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Recommend some books for a noob

  1. Jan 19, 2006 #1
    I just started physics and I'm already very much interested in astronomy. What are some good books to read for an amateur?

    Ive read the Universe in a Nutshell, I liked it but it felt too brief. Thats about it.
     
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  3. Jan 19, 2006 #2
    Cosmos by Carl Sagan. (I just watched the movie series though.)
     
    Last edited: Jan 19, 2006
  4. Jan 19, 2006 #3

    Integral

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    Schrodinger's Kittens and the Search for Reality and In Search of Schrodingers Cat By John Gribbon.
     
  5. Jan 20, 2006 #4
    Black Holes and Time Warps by Kip S. Thorne is the best book ever written if you are a smart person just beginning to become interested in physics.
    Right now I'm reading The Fabric of the Cosmos by Brian Greene and I'm really enjoying it, but it makes my head hurt trying to understand some of it. No it's not understanding it that makes my head hurt, it's the trying to think about what he's saying and really thinking about what it means and where it leads.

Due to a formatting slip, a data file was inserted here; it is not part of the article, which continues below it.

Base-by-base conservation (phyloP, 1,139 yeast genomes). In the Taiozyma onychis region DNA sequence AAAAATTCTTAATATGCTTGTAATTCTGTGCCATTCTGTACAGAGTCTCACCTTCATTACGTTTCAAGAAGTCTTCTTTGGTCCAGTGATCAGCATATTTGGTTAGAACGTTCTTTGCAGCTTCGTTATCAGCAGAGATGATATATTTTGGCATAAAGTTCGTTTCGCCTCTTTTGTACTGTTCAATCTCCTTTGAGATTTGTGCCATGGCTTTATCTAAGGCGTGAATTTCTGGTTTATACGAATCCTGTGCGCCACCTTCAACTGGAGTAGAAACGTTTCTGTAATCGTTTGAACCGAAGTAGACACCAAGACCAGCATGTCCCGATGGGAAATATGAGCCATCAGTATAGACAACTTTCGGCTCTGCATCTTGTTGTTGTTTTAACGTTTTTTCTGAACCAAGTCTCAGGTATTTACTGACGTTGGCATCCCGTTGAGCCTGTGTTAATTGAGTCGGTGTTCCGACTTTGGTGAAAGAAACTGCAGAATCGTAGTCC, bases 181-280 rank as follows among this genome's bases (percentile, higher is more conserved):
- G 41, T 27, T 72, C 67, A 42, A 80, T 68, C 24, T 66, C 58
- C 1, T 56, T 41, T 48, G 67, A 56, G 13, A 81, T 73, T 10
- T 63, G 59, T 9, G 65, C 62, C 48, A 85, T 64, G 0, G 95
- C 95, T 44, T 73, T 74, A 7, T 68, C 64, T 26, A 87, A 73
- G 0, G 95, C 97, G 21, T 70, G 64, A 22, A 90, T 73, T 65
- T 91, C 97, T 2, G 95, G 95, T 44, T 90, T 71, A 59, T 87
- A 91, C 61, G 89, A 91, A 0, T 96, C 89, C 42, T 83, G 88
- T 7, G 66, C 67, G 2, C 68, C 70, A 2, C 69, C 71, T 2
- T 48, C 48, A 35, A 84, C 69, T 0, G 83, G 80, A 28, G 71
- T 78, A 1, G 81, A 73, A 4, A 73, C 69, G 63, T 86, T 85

6. Jan 20, 2006 #5
    also "The Universe in a Nutshell" sucked. if you liked it you'll love the ones already mentioned.
    Gribbins books are good, but he really whips them out. You'll quickly grow out of them, probably before you read them all.
     
  7. Jan 20, 2006 #6

    chroot

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    The Feynman Lectures.

    - Warren
     
  8. Jan 20, 2006 #7
    Seriously? I can't understand 90% of what Feynman is talking about in his books. It isn't my recommendation for beginners.

    Rather:

    Books by John Gribben are a good bet
    Partially to astronomy, Galileos finger
     
  9. Jan 20, 2006 #8

    chroot

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    Well, in my opinion, the best books for beginners are the ones the colleges use for their freshmen: Halliday and Resnick's "Foundations of Physics", Fix's "Astronomy" and the rest.

    If you don't want to learn physics, but would prefer to simply read about physics, then Gribbin, et al. are fine.

    - Warren
     
  10. Jan 20, 2006 #9

    I read that book my junior year of HS... it was a fantastic way to ignore class :-)
     
  11. Jan 20, 2006 #10
    Is a freshman a amateur?
     
  12. Jan 20, 2006 #11

    chroot

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    In this context, in my opinion, an amateur is someone who has not yet learned much physics and desires to learn more. A freshman is essentially the same sort of person.

    Given that the reader never declared his future intentions -- either to become a physicist, or to learn what physicists know, or simply to pick up a few fun facts in some readable books -- we can only guess whether he's looking for Gribbin or Halliday and Resnick.

    I'd say anyone who is really interested in physics would make better use of his/her time with Halliday and Resnick than with Gribbin.

    - Warren
     
  13. Jan 20, 2006 #12
    Thanks everyone, as soon as I finish the Da Vinci Code I'll start reading some of these books.
     
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